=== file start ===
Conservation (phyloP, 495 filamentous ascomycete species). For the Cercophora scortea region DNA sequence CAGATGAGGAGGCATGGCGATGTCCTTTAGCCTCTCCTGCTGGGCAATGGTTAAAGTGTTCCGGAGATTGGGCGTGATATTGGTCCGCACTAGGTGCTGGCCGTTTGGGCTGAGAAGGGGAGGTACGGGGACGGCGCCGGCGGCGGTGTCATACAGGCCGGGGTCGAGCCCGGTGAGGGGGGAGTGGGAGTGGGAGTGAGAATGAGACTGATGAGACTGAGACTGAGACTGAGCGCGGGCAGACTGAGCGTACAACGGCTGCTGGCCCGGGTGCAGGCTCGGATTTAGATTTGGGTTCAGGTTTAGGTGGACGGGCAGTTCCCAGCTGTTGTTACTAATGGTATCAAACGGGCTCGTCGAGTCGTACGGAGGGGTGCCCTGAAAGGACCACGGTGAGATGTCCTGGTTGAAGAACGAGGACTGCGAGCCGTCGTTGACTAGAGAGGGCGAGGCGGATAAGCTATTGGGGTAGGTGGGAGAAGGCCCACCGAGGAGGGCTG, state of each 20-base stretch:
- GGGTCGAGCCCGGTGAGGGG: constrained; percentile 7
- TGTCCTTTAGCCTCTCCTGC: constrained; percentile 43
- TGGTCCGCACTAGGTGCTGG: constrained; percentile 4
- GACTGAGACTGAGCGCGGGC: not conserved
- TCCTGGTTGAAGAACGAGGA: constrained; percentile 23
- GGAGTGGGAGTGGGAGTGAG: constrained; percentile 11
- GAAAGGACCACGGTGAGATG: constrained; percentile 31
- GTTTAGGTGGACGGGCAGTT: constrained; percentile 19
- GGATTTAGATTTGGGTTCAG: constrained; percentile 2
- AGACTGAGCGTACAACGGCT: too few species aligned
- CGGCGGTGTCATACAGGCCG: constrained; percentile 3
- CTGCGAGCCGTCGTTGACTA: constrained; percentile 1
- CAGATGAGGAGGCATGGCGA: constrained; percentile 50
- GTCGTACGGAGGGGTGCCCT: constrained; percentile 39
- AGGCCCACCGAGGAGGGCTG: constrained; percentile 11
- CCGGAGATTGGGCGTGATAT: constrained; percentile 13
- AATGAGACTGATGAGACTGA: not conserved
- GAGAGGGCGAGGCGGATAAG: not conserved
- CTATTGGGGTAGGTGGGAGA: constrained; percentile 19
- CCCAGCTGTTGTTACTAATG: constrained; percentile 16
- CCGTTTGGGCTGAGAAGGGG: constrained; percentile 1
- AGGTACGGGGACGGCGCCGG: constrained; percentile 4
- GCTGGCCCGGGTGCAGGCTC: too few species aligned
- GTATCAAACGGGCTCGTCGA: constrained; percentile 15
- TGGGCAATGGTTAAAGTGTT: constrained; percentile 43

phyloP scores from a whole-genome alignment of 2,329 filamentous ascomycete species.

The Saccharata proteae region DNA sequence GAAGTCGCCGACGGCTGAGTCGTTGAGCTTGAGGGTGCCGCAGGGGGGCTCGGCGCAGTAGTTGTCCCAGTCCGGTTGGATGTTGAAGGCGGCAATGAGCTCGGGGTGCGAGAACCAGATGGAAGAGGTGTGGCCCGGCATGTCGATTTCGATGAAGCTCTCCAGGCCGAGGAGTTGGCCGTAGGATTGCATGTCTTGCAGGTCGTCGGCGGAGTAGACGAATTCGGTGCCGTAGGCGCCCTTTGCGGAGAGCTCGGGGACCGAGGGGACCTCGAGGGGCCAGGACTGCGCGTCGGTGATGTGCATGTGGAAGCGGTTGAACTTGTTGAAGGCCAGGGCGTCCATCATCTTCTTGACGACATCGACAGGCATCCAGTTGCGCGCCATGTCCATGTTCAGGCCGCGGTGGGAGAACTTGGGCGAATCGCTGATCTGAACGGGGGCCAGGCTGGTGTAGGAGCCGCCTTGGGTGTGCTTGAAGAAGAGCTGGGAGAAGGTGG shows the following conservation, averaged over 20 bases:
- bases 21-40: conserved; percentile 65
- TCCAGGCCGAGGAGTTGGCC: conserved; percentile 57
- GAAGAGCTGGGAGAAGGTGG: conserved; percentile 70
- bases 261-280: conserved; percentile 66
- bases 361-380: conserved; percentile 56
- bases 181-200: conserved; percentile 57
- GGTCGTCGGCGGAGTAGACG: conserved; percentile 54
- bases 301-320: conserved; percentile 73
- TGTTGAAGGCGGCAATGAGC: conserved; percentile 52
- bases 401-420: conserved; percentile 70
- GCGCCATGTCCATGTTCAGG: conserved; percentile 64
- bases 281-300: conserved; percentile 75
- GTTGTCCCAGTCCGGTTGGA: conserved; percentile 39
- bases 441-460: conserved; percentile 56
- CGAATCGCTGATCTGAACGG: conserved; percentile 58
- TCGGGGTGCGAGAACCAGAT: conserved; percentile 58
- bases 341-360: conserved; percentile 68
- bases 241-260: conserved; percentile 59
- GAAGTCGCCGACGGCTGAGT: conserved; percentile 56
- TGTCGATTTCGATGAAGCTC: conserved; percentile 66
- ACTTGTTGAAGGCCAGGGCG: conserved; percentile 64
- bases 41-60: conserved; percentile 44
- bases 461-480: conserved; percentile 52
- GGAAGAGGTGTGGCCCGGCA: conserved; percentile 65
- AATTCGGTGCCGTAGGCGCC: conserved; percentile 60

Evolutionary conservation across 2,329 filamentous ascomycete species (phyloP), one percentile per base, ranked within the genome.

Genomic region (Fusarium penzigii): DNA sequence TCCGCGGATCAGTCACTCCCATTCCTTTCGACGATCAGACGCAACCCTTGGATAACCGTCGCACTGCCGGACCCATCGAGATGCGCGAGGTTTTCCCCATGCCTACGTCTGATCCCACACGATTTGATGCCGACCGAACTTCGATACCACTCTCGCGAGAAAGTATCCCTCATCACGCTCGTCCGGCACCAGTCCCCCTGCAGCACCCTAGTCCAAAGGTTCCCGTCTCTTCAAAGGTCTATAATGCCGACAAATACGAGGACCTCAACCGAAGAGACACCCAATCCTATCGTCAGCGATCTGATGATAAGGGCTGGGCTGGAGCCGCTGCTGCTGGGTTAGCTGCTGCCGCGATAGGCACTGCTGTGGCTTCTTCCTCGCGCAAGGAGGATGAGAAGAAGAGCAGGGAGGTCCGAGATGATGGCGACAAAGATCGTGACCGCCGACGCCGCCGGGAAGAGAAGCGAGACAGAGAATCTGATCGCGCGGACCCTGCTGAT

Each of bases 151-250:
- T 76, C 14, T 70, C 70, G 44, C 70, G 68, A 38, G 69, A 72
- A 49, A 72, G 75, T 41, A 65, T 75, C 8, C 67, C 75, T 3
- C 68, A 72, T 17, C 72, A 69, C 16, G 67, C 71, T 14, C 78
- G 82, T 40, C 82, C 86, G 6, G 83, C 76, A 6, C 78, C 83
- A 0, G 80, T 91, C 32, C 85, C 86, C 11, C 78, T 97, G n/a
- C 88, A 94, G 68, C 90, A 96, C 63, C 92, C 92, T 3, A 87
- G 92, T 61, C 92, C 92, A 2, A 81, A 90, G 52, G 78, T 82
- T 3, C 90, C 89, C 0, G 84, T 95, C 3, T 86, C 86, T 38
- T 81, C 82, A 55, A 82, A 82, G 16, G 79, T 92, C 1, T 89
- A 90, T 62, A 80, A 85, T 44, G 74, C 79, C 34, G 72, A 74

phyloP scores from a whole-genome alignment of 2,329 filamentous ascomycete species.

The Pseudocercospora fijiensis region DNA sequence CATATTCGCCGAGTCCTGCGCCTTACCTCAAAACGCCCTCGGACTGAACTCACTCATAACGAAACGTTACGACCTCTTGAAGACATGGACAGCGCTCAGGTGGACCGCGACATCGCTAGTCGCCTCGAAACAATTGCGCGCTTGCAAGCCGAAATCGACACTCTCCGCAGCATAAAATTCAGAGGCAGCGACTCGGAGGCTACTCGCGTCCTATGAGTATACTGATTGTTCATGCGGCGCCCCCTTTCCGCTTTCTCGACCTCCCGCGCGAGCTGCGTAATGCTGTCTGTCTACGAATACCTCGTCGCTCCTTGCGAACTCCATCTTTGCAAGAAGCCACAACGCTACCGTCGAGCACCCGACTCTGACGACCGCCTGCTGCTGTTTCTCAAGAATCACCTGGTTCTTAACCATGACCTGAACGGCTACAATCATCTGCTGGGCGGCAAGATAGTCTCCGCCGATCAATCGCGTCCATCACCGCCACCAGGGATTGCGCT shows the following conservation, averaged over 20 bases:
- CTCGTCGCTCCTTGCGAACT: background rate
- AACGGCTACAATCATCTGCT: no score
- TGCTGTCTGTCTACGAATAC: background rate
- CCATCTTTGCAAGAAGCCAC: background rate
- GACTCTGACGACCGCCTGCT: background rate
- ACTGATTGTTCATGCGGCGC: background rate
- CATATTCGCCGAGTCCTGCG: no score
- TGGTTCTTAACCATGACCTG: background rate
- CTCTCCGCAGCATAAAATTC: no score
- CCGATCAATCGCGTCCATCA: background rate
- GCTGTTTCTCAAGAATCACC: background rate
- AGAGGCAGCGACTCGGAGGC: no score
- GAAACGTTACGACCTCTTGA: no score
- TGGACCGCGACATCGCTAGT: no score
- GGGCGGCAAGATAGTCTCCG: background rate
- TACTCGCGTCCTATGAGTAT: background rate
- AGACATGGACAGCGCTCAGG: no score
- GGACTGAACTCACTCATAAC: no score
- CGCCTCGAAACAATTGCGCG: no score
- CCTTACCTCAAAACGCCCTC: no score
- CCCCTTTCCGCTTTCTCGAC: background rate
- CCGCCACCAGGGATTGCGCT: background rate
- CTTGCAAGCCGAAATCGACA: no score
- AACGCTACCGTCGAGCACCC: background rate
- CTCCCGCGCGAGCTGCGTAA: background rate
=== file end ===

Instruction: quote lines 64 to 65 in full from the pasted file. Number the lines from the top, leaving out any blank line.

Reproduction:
- T 3, C 90, C 89, C 0, G 84, T 95, C 3, T 86, C 86, T 38
- T 81, C 82, A 55, A 82, A 82, G 16, G 79, T 92, C 1, T 89